...In an era of liberal personhood, when most — but certainly not all, recent legislation in Arizona being a case in point — citizens of the United States enjoy relative protection under the law, how are we to respond to the egregious moment in 1942 when crowds of Japanese immigrants and their American-born children were herded onto fairgrounds, relegated to horse stalls and racetracks, and “relocated” to barbed-wire compounds and hastily constructed prison barracks throughout the nation? And all this, in response to sentiment like that expressed by columnist Henry McLemore: “I am for the immediate removal of every Japanese on the West Coast to a point deep in the interior. I don’t mean a nice part of the interior either. Herd ‘em up, pack ‘em off and give ‘em the inside room in the badlands… Personally, I hate the Japanese. And that goes for all of them.”



Autumn foliage
California has now become
a far country


Yajin Nakao



Frosty night
listening to rumbling train
we have come a long way


Senbinshi Takaoka


The Delta Ginsha [a free-verse poetry club] was founded in 1918 by Neiji Qzawa… Its members met monthly and submitted their haiku to the master of the month, who was usually the host or hostess for the evening. They submitted for consideration as many poems as they desired. The poems were then read and discussed and a vote was taken to determine the best haiku… It was an evening anticipated by the members—grape growers, onion farmers, teachers, housewives, bankers, pharmacists, and others—who had assembled for an enlightening cultural and social event.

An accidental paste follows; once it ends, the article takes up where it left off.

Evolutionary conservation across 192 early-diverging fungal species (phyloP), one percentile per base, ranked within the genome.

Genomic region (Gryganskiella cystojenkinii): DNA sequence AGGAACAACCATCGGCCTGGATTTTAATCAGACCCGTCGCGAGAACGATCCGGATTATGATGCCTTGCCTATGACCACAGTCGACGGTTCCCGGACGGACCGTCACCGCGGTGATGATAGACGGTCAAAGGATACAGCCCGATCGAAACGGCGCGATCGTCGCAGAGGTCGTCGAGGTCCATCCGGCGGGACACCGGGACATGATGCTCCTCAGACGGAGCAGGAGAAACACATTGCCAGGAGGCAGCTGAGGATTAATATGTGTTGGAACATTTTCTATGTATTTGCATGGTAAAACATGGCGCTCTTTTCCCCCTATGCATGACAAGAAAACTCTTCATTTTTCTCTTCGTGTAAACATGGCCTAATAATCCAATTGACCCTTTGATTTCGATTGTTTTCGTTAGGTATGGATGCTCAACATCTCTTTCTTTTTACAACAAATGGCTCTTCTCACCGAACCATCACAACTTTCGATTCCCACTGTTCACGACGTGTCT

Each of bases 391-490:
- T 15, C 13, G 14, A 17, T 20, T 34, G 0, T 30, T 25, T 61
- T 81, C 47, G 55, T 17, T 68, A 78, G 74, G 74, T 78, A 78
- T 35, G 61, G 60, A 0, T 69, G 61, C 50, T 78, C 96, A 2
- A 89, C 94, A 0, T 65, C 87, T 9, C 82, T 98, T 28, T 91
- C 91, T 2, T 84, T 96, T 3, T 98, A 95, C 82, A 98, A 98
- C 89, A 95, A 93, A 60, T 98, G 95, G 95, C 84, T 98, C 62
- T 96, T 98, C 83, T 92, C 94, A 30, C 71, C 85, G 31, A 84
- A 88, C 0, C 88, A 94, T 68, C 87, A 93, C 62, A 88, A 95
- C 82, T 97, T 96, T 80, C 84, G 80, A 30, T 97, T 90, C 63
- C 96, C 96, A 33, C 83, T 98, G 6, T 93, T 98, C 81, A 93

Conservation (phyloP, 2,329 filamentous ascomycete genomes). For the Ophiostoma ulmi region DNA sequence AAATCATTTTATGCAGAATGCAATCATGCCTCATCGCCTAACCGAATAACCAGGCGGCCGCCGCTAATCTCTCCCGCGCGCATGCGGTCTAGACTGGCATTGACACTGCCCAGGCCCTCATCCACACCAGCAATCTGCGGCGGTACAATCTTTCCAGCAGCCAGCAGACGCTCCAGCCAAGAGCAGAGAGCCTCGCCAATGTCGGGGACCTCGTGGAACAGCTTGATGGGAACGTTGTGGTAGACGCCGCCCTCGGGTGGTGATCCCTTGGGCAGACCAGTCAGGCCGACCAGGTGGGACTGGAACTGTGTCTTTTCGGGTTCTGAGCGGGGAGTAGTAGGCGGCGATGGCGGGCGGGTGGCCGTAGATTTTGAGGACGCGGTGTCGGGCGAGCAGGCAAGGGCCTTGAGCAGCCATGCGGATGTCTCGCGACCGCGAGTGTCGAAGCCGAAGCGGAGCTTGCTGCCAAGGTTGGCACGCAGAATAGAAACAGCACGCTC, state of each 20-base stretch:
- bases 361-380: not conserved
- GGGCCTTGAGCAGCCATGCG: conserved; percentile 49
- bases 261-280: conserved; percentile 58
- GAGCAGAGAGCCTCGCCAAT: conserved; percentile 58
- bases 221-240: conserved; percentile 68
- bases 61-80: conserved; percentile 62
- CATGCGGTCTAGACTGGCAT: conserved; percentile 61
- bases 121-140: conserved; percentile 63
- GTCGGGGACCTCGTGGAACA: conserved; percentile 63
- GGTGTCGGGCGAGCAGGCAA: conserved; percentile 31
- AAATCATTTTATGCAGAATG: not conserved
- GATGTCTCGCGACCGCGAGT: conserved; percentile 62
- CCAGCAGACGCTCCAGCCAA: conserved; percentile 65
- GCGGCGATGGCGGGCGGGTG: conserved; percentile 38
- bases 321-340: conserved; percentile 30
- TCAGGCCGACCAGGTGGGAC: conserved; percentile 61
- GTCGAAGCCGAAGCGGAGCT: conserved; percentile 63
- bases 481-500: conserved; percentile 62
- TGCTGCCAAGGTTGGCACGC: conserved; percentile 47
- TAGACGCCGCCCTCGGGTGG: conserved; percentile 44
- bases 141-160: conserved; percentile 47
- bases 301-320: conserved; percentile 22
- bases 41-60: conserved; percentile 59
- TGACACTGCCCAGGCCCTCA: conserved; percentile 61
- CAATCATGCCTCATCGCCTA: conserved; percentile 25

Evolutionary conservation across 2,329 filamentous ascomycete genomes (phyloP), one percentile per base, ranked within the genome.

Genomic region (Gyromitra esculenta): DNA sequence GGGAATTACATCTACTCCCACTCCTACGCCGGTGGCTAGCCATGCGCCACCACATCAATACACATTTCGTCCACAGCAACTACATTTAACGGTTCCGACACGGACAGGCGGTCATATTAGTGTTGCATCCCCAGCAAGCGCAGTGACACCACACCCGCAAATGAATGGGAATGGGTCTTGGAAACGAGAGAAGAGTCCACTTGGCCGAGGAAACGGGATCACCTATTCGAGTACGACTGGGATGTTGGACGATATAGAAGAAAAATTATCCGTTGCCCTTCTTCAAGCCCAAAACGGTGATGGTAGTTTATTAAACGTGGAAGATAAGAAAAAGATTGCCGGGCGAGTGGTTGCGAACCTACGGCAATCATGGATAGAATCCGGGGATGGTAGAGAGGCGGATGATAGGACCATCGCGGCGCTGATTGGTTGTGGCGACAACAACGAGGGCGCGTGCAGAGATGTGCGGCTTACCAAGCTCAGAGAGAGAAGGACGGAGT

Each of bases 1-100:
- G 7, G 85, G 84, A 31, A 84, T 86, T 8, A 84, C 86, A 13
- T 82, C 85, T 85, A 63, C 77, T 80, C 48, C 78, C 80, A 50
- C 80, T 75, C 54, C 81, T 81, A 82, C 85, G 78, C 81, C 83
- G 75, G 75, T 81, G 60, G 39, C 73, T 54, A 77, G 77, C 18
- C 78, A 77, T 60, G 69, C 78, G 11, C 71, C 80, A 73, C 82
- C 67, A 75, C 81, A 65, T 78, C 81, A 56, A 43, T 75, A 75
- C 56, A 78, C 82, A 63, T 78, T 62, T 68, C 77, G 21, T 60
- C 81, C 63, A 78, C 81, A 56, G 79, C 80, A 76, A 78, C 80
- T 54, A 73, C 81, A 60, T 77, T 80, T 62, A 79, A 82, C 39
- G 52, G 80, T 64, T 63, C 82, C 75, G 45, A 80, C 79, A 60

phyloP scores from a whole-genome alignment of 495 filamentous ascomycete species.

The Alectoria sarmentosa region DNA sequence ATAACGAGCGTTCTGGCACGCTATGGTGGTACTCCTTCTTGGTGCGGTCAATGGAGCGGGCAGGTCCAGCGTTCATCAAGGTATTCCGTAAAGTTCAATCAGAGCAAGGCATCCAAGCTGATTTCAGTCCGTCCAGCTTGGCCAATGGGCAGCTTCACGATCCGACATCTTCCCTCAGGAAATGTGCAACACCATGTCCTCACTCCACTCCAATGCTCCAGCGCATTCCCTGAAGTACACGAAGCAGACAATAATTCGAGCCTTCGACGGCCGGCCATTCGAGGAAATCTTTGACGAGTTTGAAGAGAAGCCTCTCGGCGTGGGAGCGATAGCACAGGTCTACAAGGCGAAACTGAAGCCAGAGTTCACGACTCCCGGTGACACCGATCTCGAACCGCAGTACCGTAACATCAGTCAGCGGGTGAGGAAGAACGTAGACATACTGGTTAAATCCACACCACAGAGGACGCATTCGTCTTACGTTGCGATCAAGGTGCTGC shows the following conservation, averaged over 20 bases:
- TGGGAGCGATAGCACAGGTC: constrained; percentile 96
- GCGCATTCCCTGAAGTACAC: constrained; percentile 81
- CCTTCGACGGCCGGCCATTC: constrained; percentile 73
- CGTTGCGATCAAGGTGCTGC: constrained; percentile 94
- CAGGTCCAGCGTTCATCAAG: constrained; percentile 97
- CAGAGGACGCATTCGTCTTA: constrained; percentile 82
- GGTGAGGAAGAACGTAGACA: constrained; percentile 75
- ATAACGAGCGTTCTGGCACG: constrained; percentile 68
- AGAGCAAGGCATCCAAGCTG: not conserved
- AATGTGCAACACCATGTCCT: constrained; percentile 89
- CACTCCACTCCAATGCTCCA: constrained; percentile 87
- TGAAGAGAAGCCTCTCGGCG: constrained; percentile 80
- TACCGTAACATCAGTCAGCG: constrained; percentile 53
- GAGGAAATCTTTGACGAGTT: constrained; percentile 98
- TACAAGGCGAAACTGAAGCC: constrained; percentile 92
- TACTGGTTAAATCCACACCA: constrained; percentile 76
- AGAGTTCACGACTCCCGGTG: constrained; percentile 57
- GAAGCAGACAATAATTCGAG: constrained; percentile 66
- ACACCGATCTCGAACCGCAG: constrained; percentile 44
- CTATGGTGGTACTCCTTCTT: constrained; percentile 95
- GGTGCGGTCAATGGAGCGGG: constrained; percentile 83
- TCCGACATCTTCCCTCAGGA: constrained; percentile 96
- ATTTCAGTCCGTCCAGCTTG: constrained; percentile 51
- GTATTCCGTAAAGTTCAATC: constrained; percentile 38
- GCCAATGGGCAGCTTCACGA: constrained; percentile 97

Poetry in History: Japanese American Internment | Lantern Review Blog


Executive Order 9066


Japanese-American internment was the relocation and internment by the United States government in 1942 of approximately 110,000 Japanese Americans and Japanese who lived along the Pacific coast of the United States to camps called "War Relocation Camps," in the wake of Imperial Japan's attack on Pearl Harbor.[1][2] The internment of Japanese Americans was applied unequally throughout the United States. Japanese Americans who lived on the West Coast of the United States were all interned, while in Hawaii, where more than 150,000 Japanese Americans composed over one-third of the territory's population, 1,200[3] to 1,800 Japanese Americans were interned.[4] Of those interned, 62% were American citizens.[5][6]